Do you have a clear view on what your role and your responsibilities are in your team, or in your alliance? Does your counterpart, your colleague, or your manager, have the same understanding of your roles and responsibilities?
It seems so easy, yet when talking about roles and responsibilities we often enter the world of assumptions. We think we know what we do and we think we know what our colleague should do. However, we don’t verify those thoughts and we don’t really communicate about those roles and responsibilities. Thus we assume.
When roles and responsibilities are not clear in a collaboration, any type of collaboration, it can be like giving gas while keeping one foot on the breaks. It slows down the joint effort tremendously.
So, time to make very clear who is doing what, and who is responsible for what, in your collaboration.
In an alliance or a partnership with another company, it can be helpful to map the functional relationships using the functional mapping tool.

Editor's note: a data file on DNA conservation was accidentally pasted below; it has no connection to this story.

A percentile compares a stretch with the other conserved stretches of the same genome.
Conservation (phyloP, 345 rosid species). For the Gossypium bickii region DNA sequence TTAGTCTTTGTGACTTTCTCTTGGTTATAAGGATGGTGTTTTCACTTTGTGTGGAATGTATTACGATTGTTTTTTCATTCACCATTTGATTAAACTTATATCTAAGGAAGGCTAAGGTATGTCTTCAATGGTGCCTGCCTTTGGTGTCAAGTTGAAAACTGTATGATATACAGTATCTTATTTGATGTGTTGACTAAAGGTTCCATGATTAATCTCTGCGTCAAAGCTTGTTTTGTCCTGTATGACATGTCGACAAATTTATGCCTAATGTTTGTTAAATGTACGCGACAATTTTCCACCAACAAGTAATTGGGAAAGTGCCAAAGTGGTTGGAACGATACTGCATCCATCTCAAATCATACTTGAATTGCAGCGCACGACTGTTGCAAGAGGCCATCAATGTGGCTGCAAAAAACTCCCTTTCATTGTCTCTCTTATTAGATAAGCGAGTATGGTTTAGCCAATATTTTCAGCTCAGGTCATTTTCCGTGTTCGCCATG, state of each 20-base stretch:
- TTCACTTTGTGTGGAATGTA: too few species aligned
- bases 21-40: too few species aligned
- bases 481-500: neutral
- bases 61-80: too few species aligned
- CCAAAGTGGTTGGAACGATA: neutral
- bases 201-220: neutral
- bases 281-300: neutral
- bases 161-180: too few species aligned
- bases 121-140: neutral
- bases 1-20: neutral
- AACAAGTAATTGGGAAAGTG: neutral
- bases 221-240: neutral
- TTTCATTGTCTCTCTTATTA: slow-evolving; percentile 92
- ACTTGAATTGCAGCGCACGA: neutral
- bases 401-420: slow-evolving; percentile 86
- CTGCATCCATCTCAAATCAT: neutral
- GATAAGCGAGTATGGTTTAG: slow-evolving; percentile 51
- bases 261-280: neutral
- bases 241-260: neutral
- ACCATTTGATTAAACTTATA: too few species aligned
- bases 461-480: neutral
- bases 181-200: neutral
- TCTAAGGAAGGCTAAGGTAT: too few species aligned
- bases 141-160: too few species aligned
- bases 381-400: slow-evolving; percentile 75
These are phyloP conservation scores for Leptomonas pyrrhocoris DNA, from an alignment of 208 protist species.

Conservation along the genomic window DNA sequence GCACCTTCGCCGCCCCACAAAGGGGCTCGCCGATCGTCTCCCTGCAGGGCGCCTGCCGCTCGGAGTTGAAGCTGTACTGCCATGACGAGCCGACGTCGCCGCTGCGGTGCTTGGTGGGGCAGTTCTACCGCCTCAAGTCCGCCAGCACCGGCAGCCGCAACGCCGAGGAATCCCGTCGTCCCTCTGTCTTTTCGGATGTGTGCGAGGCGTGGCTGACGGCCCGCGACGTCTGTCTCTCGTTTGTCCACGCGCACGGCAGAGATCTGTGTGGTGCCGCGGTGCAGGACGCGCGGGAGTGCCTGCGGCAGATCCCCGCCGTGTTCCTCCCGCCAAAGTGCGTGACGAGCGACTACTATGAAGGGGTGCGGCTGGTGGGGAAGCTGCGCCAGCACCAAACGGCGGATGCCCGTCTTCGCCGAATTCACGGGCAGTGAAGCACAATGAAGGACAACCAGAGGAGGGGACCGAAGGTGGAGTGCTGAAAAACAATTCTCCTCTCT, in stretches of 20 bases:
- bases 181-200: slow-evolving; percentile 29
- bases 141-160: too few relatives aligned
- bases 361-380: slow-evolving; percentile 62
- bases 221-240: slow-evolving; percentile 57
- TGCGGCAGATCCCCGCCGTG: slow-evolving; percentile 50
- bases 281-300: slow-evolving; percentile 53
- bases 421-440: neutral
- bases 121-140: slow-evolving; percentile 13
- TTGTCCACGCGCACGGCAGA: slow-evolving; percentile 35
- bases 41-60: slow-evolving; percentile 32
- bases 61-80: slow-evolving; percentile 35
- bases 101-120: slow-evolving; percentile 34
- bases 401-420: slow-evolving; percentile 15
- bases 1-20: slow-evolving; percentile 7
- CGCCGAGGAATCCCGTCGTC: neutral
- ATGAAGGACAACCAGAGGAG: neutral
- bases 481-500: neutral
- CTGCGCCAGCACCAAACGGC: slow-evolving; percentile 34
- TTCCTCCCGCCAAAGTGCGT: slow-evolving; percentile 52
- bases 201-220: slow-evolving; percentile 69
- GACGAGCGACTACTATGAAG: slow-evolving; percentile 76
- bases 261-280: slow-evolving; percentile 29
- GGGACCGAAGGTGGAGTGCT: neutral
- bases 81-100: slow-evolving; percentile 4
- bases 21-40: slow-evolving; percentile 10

This tool will help you to clarify the day to day interactions between you and your partner, and it will also help you to map escalation paths. The model used can be quite simple, using two or three columns, where you map your people to your partner’s people: describing functional role, names, titles and responsibilities in the relationship. The optional third column can be a status column that provides an actual overview of the status of the relationship. You can download a template of the functional peer mapping tool here.
Within a team, clarifying roles and responsibilities can be done through a group conversation or a team exercise. In a recent team development workshop with a client, I asked each team member to write down his roles and responsibilities on a post-it note. We then had them read out this post-it note one by one to the group, allowing the group to respond and ask questions. The post-it notes were attached to a large whiteboard where we mapped the internal team connections out in a visible way.
This exercise with the team led to some good discussions and removed some confusion within the team. A good conversation about roles and responsibilities can work quite clarifying and can create bonding at the same time.
How about your collaboration, does every member involved have the same understanding of the roles and responsibilities?